Watkins KE, Hunter SB, Burnam MA, Pincus HA, Nicholson G: Review of treatment recommendations for persons with co-occurring affective or anxiety and substance use disorder.  Psychiatr Serv 2005; 56: 913— 926
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Coffey SF, Schumacher JA, Brimo ML, Brady KT: Exposure therapy for substance abusers with PTSD: translating research to practice.  Behav Modif 2005; 29: 10— 38
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Moos RH, Finney JW, Ouimette PC, Suchinsky RT: A comparative evaluation of substance abuse treatment: I. treatment orientation, amount of care, and 1-year outcomes.  Alcohol Clin Exp Res 1999; 23: 529— 536
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Ouimette PC, Moos RH, Finney JW: Influence of outpatient treatment and 12-step group involvement on one-year substance abuse treatment outcomes.  J Stud Alcohol 1998; 59: 513— 522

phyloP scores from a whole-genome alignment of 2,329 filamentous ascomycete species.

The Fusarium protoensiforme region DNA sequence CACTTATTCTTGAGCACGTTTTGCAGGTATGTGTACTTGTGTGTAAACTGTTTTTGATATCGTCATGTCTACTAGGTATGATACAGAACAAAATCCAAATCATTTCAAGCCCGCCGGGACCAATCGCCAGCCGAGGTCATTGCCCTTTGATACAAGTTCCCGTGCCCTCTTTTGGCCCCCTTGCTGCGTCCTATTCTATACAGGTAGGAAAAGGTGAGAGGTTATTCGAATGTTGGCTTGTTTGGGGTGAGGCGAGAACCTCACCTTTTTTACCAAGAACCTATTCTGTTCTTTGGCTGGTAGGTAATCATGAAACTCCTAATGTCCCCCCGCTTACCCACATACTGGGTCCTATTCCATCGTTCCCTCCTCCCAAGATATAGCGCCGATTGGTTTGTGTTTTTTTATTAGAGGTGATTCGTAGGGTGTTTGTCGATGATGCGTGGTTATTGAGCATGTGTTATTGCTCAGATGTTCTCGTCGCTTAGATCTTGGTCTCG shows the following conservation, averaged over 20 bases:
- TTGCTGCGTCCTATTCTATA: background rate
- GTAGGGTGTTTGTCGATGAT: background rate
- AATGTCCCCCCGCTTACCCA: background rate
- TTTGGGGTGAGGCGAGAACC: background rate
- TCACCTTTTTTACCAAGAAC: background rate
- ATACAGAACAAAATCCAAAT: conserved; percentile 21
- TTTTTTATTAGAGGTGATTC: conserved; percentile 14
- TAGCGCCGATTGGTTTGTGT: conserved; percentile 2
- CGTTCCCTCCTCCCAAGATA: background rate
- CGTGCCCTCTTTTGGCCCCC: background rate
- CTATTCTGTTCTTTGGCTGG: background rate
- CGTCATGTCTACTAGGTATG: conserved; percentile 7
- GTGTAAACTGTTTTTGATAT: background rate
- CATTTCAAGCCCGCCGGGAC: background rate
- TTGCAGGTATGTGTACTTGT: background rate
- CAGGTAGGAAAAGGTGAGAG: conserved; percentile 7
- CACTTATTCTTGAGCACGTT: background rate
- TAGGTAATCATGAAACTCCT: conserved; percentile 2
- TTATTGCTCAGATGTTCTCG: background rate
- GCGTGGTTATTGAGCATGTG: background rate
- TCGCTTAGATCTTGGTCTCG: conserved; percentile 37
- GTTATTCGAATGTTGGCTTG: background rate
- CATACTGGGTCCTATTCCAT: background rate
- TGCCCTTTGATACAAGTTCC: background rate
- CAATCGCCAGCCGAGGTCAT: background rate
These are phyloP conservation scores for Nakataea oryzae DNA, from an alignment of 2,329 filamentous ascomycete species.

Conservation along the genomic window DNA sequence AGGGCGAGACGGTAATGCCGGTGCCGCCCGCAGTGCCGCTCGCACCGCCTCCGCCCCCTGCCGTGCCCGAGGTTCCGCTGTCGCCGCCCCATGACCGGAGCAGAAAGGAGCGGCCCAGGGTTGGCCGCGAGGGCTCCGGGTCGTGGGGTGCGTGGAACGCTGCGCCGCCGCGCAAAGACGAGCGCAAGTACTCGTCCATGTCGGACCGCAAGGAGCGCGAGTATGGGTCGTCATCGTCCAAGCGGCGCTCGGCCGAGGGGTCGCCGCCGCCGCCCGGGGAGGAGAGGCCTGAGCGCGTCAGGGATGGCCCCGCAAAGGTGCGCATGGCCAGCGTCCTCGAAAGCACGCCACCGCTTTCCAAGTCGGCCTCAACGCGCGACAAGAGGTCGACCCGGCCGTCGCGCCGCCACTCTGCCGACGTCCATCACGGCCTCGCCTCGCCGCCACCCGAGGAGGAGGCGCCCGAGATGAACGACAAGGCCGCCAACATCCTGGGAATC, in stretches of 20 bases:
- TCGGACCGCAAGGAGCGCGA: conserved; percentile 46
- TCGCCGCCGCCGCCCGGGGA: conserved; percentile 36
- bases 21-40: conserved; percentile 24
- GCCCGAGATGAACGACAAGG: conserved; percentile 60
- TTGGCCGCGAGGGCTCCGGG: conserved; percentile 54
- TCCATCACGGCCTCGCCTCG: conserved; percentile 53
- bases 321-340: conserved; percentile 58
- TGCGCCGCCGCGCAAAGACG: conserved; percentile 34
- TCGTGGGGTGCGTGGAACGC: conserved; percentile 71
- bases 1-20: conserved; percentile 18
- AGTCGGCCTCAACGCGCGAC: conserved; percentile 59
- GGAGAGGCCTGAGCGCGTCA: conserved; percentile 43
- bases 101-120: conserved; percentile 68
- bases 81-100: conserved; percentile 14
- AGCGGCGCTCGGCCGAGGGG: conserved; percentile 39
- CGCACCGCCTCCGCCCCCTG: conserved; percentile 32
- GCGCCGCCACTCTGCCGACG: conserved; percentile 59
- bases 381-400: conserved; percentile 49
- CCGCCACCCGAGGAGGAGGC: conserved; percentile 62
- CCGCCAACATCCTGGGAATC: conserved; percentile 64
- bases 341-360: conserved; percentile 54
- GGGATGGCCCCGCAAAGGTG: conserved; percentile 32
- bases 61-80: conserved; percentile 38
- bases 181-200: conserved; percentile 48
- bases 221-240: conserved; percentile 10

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Humphreys K, Huebsch PD, Finney JW, Moos RH: A comparative evaluation of substance abuse treatment: V. Substance abuse treatment can enhance the effectiveness of self-help groups.  Alcohol Clin Exp Res 1999; 23: 558— 563
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References Container
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Kranzler HR, Wesson DR, Billot L, Drug Abuse Sciences Naltrexone Depot Study Group: Naltrexone depot for treatment of alcohol dependence: a multicenter, randomized, placebo-controlled clinical trial.  Alcohol Clin Exp Res 2004; 28: 1051— 1059